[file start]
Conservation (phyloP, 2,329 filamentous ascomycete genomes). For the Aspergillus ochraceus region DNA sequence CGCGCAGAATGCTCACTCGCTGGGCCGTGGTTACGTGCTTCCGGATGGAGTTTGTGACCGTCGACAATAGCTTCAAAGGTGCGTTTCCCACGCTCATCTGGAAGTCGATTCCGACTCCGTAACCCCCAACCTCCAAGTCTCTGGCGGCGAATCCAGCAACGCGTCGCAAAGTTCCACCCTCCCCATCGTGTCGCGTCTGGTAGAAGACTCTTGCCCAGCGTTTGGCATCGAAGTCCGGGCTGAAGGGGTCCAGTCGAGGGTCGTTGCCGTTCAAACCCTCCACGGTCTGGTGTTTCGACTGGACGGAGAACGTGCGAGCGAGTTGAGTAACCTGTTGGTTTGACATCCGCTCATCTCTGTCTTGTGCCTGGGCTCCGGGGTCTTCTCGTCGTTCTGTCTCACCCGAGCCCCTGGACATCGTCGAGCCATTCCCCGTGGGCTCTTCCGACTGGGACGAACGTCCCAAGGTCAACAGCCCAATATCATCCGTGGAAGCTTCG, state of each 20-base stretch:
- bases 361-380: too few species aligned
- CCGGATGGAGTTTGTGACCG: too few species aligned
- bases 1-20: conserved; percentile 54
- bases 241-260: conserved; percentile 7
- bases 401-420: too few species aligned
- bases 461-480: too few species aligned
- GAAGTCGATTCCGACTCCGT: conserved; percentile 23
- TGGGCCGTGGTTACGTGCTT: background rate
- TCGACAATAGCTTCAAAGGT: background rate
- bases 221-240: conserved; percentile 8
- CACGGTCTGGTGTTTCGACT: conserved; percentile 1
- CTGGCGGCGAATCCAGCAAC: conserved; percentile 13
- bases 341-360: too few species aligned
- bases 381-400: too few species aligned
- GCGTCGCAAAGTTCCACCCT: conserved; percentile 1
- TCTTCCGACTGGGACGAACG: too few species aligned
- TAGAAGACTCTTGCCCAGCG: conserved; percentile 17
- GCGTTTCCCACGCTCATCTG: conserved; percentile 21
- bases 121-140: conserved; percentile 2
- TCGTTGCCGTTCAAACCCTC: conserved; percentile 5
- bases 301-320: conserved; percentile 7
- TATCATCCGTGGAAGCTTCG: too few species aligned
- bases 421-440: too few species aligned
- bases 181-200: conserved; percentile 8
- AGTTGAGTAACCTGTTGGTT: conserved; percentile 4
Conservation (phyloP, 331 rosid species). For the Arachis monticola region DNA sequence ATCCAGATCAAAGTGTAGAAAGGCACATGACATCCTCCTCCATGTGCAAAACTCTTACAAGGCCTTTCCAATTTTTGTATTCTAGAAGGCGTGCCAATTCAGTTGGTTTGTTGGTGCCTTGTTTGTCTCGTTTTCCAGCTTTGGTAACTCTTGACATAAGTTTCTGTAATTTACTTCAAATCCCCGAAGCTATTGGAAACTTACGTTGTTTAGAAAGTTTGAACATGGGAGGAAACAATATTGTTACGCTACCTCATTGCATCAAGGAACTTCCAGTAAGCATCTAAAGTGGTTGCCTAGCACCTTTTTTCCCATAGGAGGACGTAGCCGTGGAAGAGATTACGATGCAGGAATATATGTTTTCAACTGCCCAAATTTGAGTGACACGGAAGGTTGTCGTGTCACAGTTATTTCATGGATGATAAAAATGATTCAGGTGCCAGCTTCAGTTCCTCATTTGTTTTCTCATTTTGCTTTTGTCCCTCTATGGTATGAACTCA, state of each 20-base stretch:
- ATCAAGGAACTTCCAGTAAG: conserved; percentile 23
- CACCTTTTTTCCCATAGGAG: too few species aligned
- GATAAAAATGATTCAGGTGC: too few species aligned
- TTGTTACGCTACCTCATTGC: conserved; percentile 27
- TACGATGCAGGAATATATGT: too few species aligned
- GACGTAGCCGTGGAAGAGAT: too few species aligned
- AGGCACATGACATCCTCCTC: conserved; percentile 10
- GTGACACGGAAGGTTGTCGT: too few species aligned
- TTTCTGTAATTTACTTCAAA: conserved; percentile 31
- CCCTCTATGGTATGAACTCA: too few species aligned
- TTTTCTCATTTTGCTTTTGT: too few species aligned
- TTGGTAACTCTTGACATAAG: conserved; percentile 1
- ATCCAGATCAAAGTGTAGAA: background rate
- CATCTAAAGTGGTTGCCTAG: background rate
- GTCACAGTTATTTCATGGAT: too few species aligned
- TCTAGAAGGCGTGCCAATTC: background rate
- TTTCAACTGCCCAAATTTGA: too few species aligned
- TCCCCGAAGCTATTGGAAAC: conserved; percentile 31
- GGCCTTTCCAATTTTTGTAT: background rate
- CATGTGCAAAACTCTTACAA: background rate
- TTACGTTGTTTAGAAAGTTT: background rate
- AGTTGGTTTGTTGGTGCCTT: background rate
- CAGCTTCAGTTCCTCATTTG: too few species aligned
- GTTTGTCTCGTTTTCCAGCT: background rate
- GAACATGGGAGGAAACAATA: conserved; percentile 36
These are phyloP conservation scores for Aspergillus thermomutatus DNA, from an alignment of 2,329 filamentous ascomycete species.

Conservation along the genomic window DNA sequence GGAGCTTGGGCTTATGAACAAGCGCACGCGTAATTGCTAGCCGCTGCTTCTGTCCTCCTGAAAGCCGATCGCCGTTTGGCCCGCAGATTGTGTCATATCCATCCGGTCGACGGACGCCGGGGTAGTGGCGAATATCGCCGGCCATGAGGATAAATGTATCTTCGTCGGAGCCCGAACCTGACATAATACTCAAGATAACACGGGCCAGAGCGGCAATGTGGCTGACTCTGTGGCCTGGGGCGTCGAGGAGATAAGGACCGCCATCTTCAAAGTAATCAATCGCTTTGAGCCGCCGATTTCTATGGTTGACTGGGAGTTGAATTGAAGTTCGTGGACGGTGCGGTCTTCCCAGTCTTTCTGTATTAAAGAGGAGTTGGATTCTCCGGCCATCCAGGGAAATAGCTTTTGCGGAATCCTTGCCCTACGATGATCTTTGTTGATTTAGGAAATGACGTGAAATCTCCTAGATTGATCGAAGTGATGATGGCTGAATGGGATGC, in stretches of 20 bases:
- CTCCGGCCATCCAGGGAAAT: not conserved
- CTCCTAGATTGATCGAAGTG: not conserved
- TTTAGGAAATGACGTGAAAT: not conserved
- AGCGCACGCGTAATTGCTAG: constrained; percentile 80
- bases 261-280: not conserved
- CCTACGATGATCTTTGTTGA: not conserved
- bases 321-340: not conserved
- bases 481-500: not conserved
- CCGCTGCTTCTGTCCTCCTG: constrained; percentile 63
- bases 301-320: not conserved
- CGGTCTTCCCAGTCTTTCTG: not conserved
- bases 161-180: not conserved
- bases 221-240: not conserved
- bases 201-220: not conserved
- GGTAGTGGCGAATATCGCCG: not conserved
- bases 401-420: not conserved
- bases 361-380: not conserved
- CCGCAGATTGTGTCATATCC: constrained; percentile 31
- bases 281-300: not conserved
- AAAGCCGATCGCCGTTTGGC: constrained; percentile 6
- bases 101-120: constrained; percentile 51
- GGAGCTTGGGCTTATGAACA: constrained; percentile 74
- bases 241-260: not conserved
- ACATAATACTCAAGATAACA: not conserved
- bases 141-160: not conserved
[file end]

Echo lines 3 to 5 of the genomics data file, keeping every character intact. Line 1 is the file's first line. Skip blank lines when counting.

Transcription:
- CCGGATGGAGTTTGTGACCG: too few species aligned
- bases 1-20: conserved; percentile 54
- bases 241-260: conserved; percentile 7